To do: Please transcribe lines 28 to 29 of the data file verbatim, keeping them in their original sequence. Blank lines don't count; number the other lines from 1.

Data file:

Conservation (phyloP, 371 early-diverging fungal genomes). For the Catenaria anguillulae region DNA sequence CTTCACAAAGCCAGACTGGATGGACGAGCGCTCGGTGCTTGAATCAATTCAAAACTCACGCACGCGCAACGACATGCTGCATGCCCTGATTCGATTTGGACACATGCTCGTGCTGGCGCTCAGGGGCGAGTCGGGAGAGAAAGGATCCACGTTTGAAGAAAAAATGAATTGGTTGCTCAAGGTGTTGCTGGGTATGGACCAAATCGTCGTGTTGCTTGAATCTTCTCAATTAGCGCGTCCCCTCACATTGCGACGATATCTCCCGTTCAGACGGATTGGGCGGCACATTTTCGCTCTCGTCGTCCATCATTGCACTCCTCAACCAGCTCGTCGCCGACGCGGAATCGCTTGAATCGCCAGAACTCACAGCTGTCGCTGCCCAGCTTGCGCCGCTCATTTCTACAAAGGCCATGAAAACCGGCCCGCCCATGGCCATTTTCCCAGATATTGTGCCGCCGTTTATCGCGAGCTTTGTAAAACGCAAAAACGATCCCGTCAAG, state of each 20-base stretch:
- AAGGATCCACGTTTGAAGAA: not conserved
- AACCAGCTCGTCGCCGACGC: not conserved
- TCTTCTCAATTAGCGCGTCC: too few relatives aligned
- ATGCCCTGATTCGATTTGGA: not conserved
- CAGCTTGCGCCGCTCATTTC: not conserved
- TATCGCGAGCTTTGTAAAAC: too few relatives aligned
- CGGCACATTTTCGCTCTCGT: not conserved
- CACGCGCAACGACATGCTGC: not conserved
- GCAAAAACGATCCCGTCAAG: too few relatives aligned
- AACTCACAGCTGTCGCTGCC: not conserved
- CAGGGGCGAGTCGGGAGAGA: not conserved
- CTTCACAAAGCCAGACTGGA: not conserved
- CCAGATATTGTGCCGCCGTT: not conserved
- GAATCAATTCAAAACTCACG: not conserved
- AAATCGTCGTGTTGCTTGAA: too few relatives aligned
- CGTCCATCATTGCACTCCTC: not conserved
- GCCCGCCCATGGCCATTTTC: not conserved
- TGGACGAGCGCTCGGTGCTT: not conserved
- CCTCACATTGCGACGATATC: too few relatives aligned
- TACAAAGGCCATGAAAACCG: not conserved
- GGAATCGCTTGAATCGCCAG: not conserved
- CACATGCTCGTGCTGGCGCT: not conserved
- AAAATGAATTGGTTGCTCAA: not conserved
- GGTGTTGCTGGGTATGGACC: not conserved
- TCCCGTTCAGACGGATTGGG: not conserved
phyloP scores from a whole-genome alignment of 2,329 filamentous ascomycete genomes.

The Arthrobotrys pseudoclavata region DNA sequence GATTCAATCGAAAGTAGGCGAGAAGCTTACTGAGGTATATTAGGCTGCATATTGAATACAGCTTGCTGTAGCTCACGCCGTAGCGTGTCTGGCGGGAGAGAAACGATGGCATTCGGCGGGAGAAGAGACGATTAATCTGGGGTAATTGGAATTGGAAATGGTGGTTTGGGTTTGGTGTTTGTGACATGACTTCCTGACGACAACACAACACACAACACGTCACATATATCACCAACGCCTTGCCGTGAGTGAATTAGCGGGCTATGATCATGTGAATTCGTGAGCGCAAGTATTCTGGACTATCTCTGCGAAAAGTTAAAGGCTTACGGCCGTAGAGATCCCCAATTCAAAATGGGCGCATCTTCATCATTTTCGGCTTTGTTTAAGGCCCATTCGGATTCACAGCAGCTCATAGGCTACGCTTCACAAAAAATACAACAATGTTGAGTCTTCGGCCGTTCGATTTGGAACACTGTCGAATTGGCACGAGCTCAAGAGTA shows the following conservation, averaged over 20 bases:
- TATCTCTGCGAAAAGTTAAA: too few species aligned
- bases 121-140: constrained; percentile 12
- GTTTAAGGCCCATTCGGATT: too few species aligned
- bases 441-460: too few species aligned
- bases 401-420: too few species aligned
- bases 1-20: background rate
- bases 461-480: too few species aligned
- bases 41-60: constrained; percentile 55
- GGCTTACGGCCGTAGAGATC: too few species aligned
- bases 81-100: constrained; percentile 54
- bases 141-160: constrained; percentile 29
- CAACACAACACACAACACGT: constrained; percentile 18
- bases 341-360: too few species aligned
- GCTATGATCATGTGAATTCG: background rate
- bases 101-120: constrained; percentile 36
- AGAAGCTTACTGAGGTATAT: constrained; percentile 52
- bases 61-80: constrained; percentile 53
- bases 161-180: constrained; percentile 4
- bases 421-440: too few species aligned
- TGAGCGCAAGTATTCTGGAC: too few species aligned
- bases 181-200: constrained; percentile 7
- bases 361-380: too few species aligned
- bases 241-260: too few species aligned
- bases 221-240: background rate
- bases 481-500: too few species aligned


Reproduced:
The Arthrobotrys pseudoclavata region DNA sequence GATTCAATCGAAAGTAGGCGAGAAGCTTACTGAGGTATATTAGGCTGCATATTGAATACAGCTTGCTGTAGCTCACGCCGTAGCGTGTCTGGCGGGAGAGAAACGATGGCATTCGGCGGGAGAAGAGACGATTAATCTGGGGTAATTGGAATTGGAAATGGTGGTTTGGGTTTGGTGTTTGTGACATGACTTCCTGACGACAACACAACACACAACACGTCACATATATCACCAACGCCTTGCCGTGAGTGAATTAGCGGGCTATGATCATGTGAATTCGTGAGCGCAAGTATTCTGGACTATCTCTGCGAAAAGTTAAAGGCTTACGGCCGTAGAGATCCCCAATTCAAAATGGGCGCATCTTCATCATTTTCGGCTTTGTTTAAGGCCCATTCGGATTCACAGCAGCTCATAGGCTACGCTTCACAAAAAATACAACAATGTTGAGTCTTCGGCCGTTCGATTTGGAACACTGTCGAATTGGCACGAGCTCAAGAGTA shows the following conservation, averaged over 20 bases:
- TATCTCTGCGAAAAGTTAAA: too few species aligned